The only logical conclusion.

The only logical conclusion.

But the Jews didn’t do that. They sighed and got back to work. When life knocks you down (or shifty Greeks) you get back up.

You get back up.

These past few weeks have been really hard for me, you guys. Something bad has happened in my brain. The pressures of school, internship, the wedding combined with a terrible night of combining alcoholic drinks, along with some chemical imbalance and hormonal imbalance has caused some sort of volcano that triggered a panic disorder.

It hasn’t been fun. I have had no experience with mental imbalance. For a while it seemed like my head a very dark place. I was scared to be alone in it. If you know what it’s like to not be able to trust your own mind, you might know what that’s like. For a while i felt hopeless that anything was going to change. That I may be stuck with these thoughts forever.

Thankfully, I’ve gotten a little better after getting help. I’m on a very weird journey right now. It’s hard to explain. It feels like this whole scary experience has been sort of a wake-up call for me. But i’m not sure what it means yet.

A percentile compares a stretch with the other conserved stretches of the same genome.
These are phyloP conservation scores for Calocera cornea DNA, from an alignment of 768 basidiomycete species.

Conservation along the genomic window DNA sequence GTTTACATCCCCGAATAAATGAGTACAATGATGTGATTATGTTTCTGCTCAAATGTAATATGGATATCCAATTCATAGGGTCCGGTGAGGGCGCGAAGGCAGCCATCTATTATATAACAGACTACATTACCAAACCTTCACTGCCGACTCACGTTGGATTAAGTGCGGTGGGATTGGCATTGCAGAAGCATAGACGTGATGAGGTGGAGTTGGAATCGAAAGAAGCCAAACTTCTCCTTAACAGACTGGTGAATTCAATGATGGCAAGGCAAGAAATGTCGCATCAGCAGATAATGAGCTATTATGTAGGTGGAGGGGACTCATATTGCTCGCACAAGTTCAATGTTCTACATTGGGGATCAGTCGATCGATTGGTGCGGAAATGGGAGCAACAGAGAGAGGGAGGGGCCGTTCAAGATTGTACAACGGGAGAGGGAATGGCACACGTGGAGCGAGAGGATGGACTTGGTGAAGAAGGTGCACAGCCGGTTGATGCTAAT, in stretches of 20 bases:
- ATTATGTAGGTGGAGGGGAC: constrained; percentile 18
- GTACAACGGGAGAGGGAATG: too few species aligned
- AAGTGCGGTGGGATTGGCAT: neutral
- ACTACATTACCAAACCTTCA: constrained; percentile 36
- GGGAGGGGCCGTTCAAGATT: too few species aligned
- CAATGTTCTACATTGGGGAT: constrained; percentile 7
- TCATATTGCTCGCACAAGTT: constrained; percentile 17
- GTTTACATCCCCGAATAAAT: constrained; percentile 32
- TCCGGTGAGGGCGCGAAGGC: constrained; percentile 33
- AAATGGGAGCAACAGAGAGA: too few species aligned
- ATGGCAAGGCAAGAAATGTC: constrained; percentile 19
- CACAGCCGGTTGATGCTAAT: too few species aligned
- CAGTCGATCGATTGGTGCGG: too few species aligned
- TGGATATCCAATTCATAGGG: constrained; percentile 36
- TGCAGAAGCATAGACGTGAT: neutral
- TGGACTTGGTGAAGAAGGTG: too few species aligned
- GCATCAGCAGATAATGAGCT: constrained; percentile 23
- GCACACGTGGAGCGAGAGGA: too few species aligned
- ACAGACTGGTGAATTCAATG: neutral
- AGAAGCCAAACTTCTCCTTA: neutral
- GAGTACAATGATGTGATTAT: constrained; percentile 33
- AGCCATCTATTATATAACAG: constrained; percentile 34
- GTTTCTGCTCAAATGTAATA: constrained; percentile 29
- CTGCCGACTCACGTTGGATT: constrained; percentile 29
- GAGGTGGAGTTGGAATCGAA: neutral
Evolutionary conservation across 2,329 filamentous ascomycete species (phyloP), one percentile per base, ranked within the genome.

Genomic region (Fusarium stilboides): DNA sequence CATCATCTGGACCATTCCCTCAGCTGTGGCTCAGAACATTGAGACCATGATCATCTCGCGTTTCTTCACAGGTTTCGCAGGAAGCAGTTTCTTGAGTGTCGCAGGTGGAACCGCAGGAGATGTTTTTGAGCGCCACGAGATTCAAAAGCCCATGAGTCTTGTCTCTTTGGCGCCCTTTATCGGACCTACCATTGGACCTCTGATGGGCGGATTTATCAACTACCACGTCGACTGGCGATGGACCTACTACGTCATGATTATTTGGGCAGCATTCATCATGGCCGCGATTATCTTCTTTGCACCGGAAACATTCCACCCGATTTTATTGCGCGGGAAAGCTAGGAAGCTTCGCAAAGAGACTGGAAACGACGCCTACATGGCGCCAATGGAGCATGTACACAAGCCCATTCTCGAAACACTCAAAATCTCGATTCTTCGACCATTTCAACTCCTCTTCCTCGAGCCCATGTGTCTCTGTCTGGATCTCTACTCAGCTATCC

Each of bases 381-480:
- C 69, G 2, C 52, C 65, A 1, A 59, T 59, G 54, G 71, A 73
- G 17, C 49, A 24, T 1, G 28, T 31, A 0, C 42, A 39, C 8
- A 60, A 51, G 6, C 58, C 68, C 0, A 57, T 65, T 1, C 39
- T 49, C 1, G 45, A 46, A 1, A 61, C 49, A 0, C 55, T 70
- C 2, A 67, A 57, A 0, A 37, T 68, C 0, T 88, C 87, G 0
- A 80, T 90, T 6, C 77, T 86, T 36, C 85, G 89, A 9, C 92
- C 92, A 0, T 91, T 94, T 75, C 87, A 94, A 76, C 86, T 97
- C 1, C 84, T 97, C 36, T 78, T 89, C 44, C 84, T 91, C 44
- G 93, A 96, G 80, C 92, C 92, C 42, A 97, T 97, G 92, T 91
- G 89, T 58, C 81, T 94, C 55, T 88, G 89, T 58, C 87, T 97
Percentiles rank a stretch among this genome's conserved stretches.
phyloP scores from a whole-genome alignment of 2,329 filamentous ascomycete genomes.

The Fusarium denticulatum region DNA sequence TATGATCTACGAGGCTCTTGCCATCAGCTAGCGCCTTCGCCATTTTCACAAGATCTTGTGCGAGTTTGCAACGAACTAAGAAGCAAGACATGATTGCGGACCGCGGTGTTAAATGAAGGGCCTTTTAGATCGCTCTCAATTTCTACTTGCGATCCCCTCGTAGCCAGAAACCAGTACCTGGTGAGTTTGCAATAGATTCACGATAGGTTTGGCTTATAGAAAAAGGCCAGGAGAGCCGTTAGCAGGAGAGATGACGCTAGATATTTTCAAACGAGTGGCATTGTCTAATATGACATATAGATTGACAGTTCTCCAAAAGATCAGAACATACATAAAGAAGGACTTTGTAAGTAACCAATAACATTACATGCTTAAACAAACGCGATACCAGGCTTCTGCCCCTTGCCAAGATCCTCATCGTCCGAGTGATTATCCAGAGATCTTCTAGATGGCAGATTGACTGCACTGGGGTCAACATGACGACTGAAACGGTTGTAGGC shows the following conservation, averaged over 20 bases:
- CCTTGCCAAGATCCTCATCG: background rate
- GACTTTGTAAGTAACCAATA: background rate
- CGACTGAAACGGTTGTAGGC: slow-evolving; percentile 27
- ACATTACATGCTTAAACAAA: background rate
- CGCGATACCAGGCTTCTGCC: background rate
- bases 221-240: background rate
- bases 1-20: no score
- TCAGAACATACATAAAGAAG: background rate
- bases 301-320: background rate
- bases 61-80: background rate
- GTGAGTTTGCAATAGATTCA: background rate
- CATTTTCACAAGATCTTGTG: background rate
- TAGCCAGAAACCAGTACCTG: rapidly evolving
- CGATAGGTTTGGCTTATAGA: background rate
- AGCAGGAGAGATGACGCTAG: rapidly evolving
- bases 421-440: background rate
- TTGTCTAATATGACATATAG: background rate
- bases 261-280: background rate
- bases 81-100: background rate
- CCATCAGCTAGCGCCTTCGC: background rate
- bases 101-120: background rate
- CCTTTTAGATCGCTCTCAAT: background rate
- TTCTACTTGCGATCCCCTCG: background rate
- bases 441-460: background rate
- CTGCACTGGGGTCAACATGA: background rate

All I know for sure is that every bad experience you go through makes you more empathetic. Every scary thing you go through makes it easier to endure the next one. Every fear you live through is another opportunity to laugh at it.

When life knocks you down, you don’t give up.

Whether it’s Greeks, grades, accidents, weather or your own brain.

You get back up. You clean up. You light a match.

And most importantly, you don’t forget. You don’t forget your struggle because struggles make us stronger.

Be a Maccabee, be strong.

Six more days until Hannukah!